In the summer months, tourists and residents alike have in the past had the ability to take a ferry cruise from Portland Maine up into Canada’s Nova Scotia coastal towns. The cruise created crucial tourist income for many towns along its eastern coastal route. It also helped locals to travel between the two destinations with ease by having ferry capabilities and cruise ship like amenities. However in 2004 that service ended and a new ferry cruise ship was commissioned to run out of the Portland Maine harbor. Holding up the ability to sell tickets was the very important permission from the U.S. Federal Maritime Commission regarding the approval of the cruise company’s performance bonds. With the authorization of these surety bonds the company has announced it will begin to make the $79 one-way tickets available to the public. The bonds ensure that the company will have the financial ability to refund tickets if for any reason the ship cannot venture such as in the case of severe weather.

Performance Bonds to Protect Customers from Winter’s Chill

This last winter saw some of the most severe temperatures across the nation in decades. That chill was even worse if you discovered that your pre-paid winter heating fuel was not available because of shortages caused by increased usage. New Hampshire was one of the states to be hit hard by this problem and wants to ensure it will not happen again. A new legislative bill has passed the New Hampshire House and is expected to pass the Senate as well. When passed, it will require that all dealers of household heating fuel will have to register with the state and file a report each year. That report will show that the company holds at least 75% of the amount of fuel that it is contracted for, as well as proof that it has taken out a performance bond to guarantee delivery. It also requires dealers to reimburse customers for undelivered fuel under the contract within 30 days of failure to deliver on the contracted date. The performance bond can be invoked if the dealer fails to comply with this agreement.

Performance Bond Requirements Increasing

While not every type of business will need to have a performance bond or any other type of surety bond in order to operate within the law, many do. As business life gets more complex and greater financial amounts are at stake, surety bonds have an important role to play for commerce. If you think you may need to post a surety bond because of changes in legislature, don’t wait until it becomes the law. BuySurety has been providing a wide array of surety bonds to many industries for a multitude of reasons for over two decades. Let our knowledgeable customer service representatives help you find just how fast and easy getting bonded can be when you use an experienced surety bond provider like BuySurety.

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Public Official Bonds Protect Pennsylvania Taxpayers

Written by JoAnn Smith on March 17th, 2014. Posted in Bond Types, Commercial Bonds, Court Bonds, Indemnity Bonds, Legislation, Pennsylvania, Surety Bond Blog

     public official bonds      
Rural Pennsylvania uses public official bonds for security
In Pennsylvania, the legislature is considering several new bills that if passed would expand services in non-urban areas and ensure proper procedure through the posting of public official bonds as security. Both bills will give the taxpayers of Pennsylvania new services that will improve their lives as well as the security of knowing that public officials that manage these services are bonded. The public official surety bonds will let the public know that the officials will be required to post bonds to ensure their accountability and give that public office a certain amount of public transparency. Whether to ensure the proper running of rural colleges or the legal streamlining of how the many boroughs in Pennsylvania are run, surety bonds will play an important role if these bills are passed.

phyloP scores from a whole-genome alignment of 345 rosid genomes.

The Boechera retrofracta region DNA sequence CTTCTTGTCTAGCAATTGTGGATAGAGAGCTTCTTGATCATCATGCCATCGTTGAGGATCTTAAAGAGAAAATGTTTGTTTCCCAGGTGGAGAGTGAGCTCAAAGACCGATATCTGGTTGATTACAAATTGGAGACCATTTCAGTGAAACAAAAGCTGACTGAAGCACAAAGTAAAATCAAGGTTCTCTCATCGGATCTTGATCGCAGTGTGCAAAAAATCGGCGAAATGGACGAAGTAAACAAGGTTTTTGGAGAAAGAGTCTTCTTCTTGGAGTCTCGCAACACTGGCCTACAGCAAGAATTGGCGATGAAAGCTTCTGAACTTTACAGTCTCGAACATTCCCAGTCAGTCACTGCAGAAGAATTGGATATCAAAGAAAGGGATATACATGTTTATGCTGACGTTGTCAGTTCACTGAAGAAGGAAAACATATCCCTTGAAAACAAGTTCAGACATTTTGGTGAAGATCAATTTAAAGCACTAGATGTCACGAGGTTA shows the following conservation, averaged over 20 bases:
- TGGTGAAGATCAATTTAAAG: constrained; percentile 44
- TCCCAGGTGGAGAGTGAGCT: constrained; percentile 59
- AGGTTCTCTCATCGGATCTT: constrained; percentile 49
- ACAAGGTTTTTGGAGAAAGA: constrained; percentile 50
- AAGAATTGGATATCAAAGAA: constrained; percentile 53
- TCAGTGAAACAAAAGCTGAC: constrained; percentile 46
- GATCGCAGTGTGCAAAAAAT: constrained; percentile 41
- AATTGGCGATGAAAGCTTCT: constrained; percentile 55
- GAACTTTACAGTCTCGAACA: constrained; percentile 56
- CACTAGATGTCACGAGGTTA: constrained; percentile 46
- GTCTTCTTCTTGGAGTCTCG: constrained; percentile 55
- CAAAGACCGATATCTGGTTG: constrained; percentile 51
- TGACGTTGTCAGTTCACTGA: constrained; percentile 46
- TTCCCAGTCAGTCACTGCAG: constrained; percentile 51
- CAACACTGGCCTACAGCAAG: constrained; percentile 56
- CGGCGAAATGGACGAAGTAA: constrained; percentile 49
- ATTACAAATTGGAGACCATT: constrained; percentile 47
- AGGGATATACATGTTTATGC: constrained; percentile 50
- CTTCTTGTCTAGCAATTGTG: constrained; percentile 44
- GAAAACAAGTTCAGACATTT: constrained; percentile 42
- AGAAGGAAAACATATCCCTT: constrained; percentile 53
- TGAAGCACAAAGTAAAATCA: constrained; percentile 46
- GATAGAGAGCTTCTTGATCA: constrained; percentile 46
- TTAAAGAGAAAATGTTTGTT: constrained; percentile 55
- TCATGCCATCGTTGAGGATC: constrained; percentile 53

Rural Areas Get Colleges

With the creation of Pennsylvania Senate Bill 1000, the legislature is hoping to create a pilot program for rural region community colleges. This would identify underserved communities in Pennsylvania that would benefit from the addition of a community college. It would then create a pilot program at one of the identified communities to prove the viability of this program. Since the monies needed to create this pilot program would come from taxpayers, it would also require the Chief Financial Officer hired to oversee finances for the pilot program is bonded with a yet unspecified amount through a proper public official bond to guarantee his or her performance.

Streamlining Boroughs Powers

Pennsylvania has a large number of boroughs that up until now have had a wide array of approaches to taxes, applications, certifications and the kind of power that councils will hold. With the passage of Pennsylvania House Bill 1719 the state is hoping to consolidate and streamline all of these procedures. One of those changes will be requiring all future borough controllers to post a public official bond to ensure faithful performance of their duties. In addition, the bill will outline the use of court bonds by taxpayers when appealing administrative decisions on taxes owed and bid bonds for purchase contracts. With the passage of this bill, these types of bonds and requirements will be consistent across the various boroughs in Pennsylvania.

Posting Public Official Bonds in Pennsylvania

While in some industries the idea of posting a bond is seen as part of doing business, public official bonds can sometimes be unexpected for those required to post them. Anyone who handles money on the public’s behalf can find themselves suddenly expected to post a public official surety bond as part of their job. When that happens, it is important to know that BuySurety is a trusted name in Pennsylvania and in all other 50 states for surety bonds. When looking for a surety bond company that falls within the requirements of a company authorized to do business as a bond company, you can be assured that BuySurety is a tried and true company that has been providing surety bonds to a wide array of businesses and government offices for over a decade.